The blackout that turned out the lights for millions of Americans and Canadians on Thursday once again showed how the interconnected engines of modern life are vulnerable to massive disruptions.
Nuclear plants stopped running. People were trapped in subways and elevators. Planes were grounded. Traffic lights went out.
And, until they learned otherwise, those caught in the steam of summer asked whether America had been attacked again.
"It shows us we have tied together so many systems to build a high quality life, and that creates its own vulnerabilities," said James Gilmore, the former governor of Virginia and chairman of a terrorism panel formed by Congress.
The electric grid is perhaps the most vulnerable of the country's critical systems. Grids are interconnected and, unlike natural gas that can be stored, electricity must be produced in real time, when it is needed.
"With electricity, if there's a loss of a major transmission line or generator, the system can come under an unstable situation where there's too much demand and too little supply," said Tony Anthony, spokesman for the Edison Electric Institute, an organization of shareholder owned electric utilities.
New Mexico Gov. Bill Richardson, energy secretary during the Clinton administration, said the blackout underscored the need for Congress to require national standards for the reliability of the electric power system.
"In my view we're the world's greatest superpower but we have a Third World electricity grid," Richardson said. "We have antiquated transmission lines. We have an overloaded system that has not had any new investments and we don't have mandatory reliability standards on utilities, which caused this problem."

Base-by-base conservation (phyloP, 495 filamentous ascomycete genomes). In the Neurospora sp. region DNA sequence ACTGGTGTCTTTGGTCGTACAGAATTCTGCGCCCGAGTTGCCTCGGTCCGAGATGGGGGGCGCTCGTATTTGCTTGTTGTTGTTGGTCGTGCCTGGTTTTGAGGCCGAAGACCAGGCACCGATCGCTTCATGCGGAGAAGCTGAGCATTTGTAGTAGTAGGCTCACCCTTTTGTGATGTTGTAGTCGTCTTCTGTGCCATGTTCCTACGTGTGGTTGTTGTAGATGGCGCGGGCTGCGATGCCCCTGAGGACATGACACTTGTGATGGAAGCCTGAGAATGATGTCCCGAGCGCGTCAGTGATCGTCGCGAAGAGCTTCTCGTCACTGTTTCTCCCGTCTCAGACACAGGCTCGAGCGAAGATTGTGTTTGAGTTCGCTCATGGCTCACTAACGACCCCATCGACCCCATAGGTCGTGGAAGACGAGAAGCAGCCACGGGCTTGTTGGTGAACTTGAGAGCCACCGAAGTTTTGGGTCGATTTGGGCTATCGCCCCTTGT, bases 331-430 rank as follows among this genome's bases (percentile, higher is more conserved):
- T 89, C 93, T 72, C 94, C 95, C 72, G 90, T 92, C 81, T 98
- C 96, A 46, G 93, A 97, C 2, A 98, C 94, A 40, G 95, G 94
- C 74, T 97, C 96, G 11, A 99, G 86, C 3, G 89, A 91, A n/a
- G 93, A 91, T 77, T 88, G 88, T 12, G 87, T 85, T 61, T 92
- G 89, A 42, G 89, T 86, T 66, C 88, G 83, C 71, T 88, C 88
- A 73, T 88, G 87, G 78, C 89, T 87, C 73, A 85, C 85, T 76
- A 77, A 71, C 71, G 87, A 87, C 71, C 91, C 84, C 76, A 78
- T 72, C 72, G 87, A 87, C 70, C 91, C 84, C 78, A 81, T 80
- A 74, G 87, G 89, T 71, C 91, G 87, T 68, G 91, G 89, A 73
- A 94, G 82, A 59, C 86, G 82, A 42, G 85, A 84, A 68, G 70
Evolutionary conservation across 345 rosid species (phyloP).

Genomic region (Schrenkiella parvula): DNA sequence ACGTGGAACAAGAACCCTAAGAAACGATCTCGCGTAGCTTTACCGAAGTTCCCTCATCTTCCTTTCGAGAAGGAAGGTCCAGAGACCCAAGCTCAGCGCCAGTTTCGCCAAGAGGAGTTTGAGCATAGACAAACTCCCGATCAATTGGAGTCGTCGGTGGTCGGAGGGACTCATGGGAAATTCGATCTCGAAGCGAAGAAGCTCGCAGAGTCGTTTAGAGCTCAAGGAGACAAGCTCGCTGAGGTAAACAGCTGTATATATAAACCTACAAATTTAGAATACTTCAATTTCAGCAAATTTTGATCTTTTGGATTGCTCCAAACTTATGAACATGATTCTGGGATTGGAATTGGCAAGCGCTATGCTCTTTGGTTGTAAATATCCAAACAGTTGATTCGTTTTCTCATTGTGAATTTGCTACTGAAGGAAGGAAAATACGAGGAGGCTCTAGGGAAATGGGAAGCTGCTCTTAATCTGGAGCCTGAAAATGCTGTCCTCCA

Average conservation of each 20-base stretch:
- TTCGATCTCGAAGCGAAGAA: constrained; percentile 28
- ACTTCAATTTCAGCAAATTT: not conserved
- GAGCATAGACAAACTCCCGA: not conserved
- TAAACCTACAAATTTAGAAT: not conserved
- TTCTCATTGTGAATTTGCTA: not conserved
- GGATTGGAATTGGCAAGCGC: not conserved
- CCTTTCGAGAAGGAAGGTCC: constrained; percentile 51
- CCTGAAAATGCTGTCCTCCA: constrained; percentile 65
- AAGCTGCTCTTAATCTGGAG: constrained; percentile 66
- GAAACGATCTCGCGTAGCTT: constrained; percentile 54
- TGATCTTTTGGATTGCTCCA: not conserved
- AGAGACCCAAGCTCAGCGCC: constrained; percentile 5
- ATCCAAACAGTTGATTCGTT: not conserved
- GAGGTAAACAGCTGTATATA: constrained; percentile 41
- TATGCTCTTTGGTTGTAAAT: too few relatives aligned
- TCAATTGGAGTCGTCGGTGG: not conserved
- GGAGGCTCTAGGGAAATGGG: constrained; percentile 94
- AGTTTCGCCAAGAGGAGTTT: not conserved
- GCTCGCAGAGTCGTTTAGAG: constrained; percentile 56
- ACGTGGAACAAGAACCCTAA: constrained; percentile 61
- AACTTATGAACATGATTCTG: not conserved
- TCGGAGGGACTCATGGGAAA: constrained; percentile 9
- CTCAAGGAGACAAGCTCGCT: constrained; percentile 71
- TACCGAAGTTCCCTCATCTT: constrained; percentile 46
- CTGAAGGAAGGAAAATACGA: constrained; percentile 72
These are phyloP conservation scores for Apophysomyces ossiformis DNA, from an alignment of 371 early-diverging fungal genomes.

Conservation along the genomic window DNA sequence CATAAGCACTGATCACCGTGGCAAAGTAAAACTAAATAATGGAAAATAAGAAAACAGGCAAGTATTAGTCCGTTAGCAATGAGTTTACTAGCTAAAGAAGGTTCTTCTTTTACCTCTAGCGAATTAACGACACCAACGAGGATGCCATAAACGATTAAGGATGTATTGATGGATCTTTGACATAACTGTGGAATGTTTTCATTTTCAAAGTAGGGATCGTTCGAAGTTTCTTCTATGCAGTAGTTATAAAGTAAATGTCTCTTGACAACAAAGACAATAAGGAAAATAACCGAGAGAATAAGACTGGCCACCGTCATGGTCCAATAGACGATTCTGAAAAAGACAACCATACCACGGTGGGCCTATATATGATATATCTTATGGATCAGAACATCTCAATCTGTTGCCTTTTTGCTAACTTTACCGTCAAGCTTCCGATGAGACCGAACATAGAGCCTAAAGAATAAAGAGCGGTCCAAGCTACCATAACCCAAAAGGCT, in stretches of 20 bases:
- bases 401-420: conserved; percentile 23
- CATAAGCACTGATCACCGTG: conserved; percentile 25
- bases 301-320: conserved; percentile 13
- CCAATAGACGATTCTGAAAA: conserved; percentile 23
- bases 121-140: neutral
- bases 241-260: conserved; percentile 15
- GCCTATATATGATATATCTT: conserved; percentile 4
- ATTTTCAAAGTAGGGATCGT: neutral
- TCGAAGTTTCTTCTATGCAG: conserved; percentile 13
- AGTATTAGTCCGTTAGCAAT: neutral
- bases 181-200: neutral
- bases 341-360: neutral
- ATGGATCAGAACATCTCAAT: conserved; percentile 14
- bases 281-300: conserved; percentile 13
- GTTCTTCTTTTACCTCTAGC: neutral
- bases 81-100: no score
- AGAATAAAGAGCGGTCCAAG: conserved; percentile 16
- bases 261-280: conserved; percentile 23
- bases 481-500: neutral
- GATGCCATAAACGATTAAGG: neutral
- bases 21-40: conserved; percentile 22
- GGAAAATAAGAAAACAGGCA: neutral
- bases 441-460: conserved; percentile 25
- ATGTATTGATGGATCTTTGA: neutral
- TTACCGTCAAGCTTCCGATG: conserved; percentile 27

National standards, Richardson said, "are needed to prevent utilities from having more power than they can absorb. It's as simple as that."
In a post-Sept. 11 environment, there clearly was a psychological effect.
"When something like this happens and you have to come down from the 37th floor it makes you wonder, was this terrorism or what?" said John Meehan, 56, who walked down that many stories in a Cleveland office building.
Larry Brown, one of the institute officials who advises the government on electric grid vulnerabilities, said there are three reasons that better facilities have not been built: the cost, environmental opposition and the unwillingness of communities to locate such facilities near homes.
Brown said the energy bill now before Congress would provide needed financial incentives. But that will not stop lawsuits by environmentalists or local opposition.
"Things like this can wake people up to the reality that society relies on electricity, and expects electricity to be reliable. But reliability depends on facilities," he said.
There was a bright spot Thursday: States and cities didn't seek federal help in the immediate aftermath of the outage.
As reports of the blackouts came in, the Homeland Security Department readied teams to respond to terrorist strikes, telecommunications outages and other problems that could be related to the outage.
As of 9 p.m., more than five hours after the breakdown, there were no requests for federal assistance, said Brian Roehrkasse, spokesman for the department.
Coupled with the lack of problems at facilities like hospitals and prisons, which ran from backup power, the response suggested many states and localities had good plans in place, he said.
"I think this situation indicates that technology is imperfect and at times will fail," Roehrkasse added. "This indicates the importance of having in place protections to guard our critical infrastructure as well as crisis plans for when the infrastructure becomes inoperable."